He echoed the accusations that the government is using the Inauguration Day defendants to intimidate people at a time of increasing discontent with the Trump administration.
“Their [the state] weapon is to criminalise that resistance through mass arrests, surveillance and drawn out cases with excessive [legal] charges,” he said.
“They’re betting that upping the charges for organised acts of resistance will slow public outrage to their unacceptable agenda,” he added. “Our charges are just another aspect of this regime’s desire to crush any opposition that rises against it.”
He added: “This case highlights a key issue in our society: That property is more important than human lives, and that windows deserve more respect than our bodies.”
‘A clear message’
The American Civil Liberties Union (ACLU) has expressed concern that police pepper sprayed protesters who were already detained and posed no threat to the officers.
Scott Michelman, senior staff attorney at the ACLU-DC, said his organisation worries that “police used excessive force against peaceful demonstrators and detained a great number of demonstrators” solely because they were in the same vicinity as people who may have committed unlawful acts.
He explained that the prosecutors have also sparked concern by seeking to impose lengthy sentences through handing out a host of ostensibly harsh charges.
“The actions of the prosecutor, in this case, are just as concerning as the actions of the police,” Michelman added, arguing that the US Attorney’s Office “is sending a clear message that demonstrators exercising their First Amendment rights are not welcome in DC”.
An investigation by the DC Mayor’s Office into the day’s events suggests that police used riot control weapons without justification and made arrests indiscriminately.
The report (PDF) said police engaged in “widespread use of the weapons on Inauguration Day, and they appeared to be deployed as a means of crowd control, and not necessarily in response to an unlawful action”.
It concluded that the weapons were used “indiscriminately” and that evidence suggested police did not provide warnings or orders to disperse.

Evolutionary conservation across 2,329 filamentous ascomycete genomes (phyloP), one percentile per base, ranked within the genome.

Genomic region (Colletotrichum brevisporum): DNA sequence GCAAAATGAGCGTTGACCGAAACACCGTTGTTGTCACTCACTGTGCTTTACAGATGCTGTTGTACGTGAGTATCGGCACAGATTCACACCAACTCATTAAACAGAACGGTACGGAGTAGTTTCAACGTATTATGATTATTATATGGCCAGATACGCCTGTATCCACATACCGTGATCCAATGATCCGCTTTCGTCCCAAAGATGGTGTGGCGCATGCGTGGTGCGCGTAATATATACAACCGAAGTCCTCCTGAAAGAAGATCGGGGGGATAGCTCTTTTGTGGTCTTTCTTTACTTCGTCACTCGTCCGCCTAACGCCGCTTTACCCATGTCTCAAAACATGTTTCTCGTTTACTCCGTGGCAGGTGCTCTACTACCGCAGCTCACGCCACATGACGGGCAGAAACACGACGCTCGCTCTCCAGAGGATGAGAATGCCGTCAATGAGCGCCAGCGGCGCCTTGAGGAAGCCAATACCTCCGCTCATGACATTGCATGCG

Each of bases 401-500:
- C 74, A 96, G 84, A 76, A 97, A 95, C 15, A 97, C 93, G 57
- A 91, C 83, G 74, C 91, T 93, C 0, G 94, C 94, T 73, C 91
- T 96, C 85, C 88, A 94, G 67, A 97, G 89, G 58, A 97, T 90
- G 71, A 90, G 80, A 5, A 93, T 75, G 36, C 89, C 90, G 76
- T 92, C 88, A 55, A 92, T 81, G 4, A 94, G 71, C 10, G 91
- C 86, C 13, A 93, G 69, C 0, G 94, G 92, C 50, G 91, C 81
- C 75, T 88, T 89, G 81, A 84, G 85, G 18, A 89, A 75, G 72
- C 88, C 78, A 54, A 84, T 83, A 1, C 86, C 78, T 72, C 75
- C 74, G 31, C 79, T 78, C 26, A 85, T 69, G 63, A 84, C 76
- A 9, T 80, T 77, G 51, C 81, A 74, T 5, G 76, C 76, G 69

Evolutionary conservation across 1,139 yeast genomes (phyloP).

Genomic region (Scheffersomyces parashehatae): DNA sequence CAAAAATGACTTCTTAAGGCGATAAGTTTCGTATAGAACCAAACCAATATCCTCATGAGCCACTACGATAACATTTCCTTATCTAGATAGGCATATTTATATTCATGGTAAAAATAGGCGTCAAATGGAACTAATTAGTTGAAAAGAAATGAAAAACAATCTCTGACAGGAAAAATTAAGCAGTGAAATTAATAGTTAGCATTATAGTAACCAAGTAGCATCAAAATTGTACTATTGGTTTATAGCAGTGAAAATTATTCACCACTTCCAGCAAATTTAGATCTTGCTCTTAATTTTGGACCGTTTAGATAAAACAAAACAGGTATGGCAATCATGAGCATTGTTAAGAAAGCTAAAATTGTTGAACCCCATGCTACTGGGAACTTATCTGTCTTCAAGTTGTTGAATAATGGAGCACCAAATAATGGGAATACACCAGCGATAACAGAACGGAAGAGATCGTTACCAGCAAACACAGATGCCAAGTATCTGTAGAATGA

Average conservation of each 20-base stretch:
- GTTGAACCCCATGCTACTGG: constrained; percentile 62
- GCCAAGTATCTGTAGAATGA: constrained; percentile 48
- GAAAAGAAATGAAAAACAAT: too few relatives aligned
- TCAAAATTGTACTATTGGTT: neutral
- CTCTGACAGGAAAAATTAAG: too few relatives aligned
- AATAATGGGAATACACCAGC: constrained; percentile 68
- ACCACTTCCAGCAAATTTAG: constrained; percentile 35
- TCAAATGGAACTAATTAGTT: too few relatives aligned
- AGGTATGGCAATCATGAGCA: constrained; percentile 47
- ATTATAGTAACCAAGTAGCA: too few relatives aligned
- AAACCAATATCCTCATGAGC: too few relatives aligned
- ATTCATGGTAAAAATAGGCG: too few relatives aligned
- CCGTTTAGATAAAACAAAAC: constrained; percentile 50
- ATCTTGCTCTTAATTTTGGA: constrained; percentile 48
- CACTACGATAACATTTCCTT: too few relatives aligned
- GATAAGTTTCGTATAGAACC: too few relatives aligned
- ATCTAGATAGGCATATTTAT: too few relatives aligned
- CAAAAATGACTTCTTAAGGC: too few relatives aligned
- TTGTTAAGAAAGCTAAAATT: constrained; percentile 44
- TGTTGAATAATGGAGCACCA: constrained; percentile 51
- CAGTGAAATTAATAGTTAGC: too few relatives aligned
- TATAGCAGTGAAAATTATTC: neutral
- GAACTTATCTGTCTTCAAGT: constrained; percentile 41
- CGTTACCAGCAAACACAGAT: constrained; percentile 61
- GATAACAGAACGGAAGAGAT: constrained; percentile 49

Earlier this month, the DC Council passed next year’s budget, which allocated $150,000 for the Office of Police Complaints to review the MPD’s behaviour and decisions during the mass arrests.
‘Bigger than me’
More than 130 of the defendants have joined a ‘Points of Unity’ agreement, a collective pledge to reject any potential plea deals and reject cooperation with the prosecutors that comes at the expense of their codefendants.
A handful of defendants have made deals with the authorities and entered guilty pleas in exchange for significantly shorter sentences.
In late May, 21 defendants filed motions (PDF) to have their cases dismissed. Later this month, more than 50 defendants will have their cases reviewed in a pair of status hearings.
As protests flourish in cities and towns across the US, at least 18 states have considered 30-plus bills designed to curb protests by introducing increasingly severe penalties for demonstrators so far this year.
The bills would strip “the voices of the most marginalised, who often find the right to assemble the only alternative to express their opinions”, the UN report (PDF) said.
For his part, Alexei Wood maintains that he stands in solidarity with his codefendants. “This case is so much bigger than myself and the more than 200 people who got arrested with me,” he concluded.
“This could be precedent setting for resistance movements in general, but also independent journalism in the era of Trump.”
Follow Patrick Strickland on Twitter: @P_Strickland_